Papua New Guinea's nurses say the country's health system is failing
to attend to basic patient needs.
These concerns have been raised as PNG hosts a week long nurses
symposium to discuss the various pressures on the country's healthcare
PNG Nurses Association President Emi Kaptigau told the situation seems dire.
"We're encountering so many problems, I don't know how we're going to
address them," she said.
She says PNG's health care system is understaffed and under-equipped
to such a degree it can't treat patients properly.
"The basic services of attending to patients as they come and go,
there is lack of manpower and there is lack of supplies, medical
supplies, drugs, equipment and this has affected us so much that we
are not able to effectively meet the need of the people," she said.
"It's just too much for us to bear at this point in time."
Ms Kaptigau says the best nurses in the government system have left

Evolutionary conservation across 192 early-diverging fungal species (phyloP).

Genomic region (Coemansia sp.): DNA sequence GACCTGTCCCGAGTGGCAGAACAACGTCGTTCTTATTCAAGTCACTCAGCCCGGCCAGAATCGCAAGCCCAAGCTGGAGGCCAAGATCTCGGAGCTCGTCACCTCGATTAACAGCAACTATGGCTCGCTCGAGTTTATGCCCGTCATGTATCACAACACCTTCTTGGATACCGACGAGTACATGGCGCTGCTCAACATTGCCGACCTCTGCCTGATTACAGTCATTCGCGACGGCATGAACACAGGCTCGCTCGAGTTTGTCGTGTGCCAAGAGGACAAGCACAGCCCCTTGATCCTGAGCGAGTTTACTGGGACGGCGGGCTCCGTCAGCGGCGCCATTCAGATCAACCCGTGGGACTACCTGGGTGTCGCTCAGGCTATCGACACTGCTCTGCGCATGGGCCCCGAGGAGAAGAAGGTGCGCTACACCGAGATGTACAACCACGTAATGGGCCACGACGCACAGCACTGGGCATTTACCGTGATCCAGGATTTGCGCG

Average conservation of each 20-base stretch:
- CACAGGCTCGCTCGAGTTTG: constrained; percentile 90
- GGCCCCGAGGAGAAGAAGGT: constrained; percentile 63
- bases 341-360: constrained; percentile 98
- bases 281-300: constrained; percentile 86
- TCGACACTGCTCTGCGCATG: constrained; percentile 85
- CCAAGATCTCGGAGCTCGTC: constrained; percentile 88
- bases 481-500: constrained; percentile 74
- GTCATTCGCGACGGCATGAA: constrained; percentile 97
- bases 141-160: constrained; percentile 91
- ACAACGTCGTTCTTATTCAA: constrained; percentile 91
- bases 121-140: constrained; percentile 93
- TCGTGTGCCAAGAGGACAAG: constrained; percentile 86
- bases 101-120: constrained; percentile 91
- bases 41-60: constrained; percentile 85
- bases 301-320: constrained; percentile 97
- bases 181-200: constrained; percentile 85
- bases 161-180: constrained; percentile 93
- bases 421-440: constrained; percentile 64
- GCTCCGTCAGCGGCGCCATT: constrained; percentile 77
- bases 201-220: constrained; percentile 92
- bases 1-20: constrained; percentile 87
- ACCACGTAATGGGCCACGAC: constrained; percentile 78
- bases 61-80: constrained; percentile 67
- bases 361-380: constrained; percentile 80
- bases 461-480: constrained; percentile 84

for the private sector and overseas because of the poor working and
"The pay that we are getting is good enough to survive but because of
the livings standards that is so high the pay is gone by the time we
get it so the next week or two we're living on borrowed money," she
She says the nurses have petitioned PNG's secretary for health about
"He's reassured us that he'll look into it but we need to do a proper
paper for him to present to the O'Neill government," she says.
Last Thursday, the Archbishop of Canterbury, Rowan Williams, also
raised concerns about PNG's healthcare system, saying it needed